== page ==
Don't-Miss Business Stories
Citing low profit margins, IBM has sold its customer care outsourcing business to Synnex for $505 million, the companies said Tuesday.
Most collaboration applications will be equally available on desktops, mobile phones, tablets and browsers by 2016, reports Gartner.
Watch out, traditional software: The new Chrome apps can work offline and store locally, and they cross platforms with ease.
Microsoft announced it will retire its Masters level certification exams by October 1, prompting strong protests on blogs and community forums from IT professionals.
In releasing its first report on government requests for user information, Facebook is reminding consumers and businesses that using the Internet today requires self-censorship.
The National Institute of Standards and Technology has released a draft of its preliminary cybersecurity framework and is seeking feedback from industry.
Concerns rising over closed-source software and the cloud.
Windows 8 may be seeing sluggish demand, but Dell believes its the best OS for business tablets and plans to roll out more products built with the operating system later this year, a senior executive said Tuesday.
Samsung Electronics claims that Ericsson demanded billions more for patent licenses after their license agreement expired in 2007.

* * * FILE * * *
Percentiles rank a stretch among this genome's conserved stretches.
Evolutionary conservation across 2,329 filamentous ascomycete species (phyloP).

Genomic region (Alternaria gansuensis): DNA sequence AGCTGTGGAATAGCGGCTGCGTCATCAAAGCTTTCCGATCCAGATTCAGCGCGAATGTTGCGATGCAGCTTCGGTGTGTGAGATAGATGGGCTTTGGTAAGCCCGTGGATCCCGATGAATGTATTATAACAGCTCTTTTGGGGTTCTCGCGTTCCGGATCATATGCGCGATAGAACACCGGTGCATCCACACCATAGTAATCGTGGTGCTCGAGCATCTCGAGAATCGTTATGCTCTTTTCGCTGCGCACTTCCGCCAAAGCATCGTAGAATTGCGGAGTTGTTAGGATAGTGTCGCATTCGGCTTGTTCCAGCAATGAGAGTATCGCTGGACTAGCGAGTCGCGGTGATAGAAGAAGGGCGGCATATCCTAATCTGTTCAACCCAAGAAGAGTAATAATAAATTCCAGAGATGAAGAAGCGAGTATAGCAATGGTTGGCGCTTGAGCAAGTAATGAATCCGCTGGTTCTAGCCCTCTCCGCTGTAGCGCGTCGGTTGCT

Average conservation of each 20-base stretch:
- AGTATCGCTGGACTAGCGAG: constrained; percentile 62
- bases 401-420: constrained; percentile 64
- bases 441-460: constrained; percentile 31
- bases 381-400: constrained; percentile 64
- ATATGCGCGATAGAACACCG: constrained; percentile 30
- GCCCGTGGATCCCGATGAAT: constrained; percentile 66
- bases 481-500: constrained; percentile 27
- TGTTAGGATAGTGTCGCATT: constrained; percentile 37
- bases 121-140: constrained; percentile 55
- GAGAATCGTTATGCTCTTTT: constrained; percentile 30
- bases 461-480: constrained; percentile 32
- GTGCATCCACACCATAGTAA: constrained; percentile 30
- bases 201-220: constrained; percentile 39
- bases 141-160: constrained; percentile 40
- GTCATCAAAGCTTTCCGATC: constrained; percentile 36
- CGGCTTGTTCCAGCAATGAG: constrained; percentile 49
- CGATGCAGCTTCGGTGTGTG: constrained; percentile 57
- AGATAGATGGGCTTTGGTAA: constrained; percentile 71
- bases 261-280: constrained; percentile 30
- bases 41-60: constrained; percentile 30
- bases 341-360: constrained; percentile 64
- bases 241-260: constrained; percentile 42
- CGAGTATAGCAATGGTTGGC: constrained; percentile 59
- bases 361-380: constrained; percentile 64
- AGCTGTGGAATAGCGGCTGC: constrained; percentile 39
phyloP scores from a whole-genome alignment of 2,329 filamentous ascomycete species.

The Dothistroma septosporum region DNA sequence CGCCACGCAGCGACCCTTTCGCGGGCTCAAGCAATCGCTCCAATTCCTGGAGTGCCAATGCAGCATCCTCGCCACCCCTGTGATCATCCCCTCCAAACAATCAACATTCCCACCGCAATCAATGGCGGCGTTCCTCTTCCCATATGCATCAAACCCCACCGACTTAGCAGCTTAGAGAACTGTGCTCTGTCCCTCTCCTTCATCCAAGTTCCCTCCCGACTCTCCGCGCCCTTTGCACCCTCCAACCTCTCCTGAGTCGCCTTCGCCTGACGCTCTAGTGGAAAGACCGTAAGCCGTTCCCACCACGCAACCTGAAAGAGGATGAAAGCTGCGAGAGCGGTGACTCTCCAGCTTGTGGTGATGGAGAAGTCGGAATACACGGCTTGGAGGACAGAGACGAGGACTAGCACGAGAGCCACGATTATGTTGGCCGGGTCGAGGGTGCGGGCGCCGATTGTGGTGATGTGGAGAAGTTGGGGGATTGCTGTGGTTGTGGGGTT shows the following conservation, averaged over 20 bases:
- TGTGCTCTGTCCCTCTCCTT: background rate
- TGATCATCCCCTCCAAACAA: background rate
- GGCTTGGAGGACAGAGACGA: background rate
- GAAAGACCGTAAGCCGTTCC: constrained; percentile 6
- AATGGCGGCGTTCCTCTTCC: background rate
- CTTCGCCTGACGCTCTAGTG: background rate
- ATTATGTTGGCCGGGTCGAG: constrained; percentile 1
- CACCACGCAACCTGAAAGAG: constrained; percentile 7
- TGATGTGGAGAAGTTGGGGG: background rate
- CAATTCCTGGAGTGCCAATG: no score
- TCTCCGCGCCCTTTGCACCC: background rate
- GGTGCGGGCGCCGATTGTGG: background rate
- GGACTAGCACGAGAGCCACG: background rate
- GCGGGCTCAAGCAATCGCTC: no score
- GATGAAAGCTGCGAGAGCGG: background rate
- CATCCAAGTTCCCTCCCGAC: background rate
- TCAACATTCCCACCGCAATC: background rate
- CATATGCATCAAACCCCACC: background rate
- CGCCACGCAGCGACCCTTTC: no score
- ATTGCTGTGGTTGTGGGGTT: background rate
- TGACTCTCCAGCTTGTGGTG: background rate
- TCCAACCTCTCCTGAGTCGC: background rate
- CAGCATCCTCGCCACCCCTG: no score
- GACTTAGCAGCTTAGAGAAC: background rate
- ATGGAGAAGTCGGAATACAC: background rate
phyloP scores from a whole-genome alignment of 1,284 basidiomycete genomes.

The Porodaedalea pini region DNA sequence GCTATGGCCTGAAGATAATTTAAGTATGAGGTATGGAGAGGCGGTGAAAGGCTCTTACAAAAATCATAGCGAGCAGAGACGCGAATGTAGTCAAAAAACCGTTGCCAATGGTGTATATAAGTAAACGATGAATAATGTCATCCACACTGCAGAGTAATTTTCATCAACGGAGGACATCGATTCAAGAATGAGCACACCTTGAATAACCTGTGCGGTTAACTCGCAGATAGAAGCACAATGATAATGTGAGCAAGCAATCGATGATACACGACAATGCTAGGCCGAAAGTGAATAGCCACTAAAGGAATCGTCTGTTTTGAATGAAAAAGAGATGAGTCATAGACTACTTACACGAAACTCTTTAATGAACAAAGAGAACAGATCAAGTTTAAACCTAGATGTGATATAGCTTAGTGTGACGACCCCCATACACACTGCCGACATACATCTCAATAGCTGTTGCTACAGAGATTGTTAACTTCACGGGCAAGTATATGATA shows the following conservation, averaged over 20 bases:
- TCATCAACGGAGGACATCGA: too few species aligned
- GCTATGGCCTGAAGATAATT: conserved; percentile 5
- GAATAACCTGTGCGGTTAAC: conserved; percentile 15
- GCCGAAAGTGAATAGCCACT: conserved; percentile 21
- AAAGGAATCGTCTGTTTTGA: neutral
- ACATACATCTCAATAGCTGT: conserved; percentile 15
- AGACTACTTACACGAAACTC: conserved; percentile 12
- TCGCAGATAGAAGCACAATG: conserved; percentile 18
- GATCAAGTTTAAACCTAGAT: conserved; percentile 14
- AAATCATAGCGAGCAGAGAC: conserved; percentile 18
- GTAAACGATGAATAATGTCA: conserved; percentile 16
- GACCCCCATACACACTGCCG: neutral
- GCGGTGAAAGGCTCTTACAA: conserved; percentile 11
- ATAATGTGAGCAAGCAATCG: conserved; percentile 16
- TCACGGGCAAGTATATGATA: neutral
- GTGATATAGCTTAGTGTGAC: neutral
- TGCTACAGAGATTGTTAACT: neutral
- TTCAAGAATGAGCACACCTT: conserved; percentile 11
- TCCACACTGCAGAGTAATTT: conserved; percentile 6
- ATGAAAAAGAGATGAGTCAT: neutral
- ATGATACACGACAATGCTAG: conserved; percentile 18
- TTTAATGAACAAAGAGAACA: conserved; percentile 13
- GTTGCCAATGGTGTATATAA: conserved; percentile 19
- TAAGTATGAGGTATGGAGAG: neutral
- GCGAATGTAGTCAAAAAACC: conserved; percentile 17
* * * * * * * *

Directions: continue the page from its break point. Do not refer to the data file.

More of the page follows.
In new jobs after graduating from university, Eric Perriard and Tom Wright found their employers could articulate grandiose strategies for their businesses. But there was little connection to how the average employee could help out.
Can businesses pick up where Facebook left off?
The U.S. Postal Service is exploring a new future running a cloud-based authentication service for the government, under a three-year $15.12 million contract for some foundation technology to build a cloud-based authentication exchange.
The much buzzed-about digital currency has aroused concern for its use in illicit activity, but George Mason University researchers urge a cautious regulatory approach.
Chinese search giant Baidu plans to spend US$160 million to buy a majority stake in a leading group buying site in the country, part of a string of recent deals the company had made to bolster its Internet business.
The question is not whether BlackBerry will survive, it's whether you'll be using Android or iOS when it dies.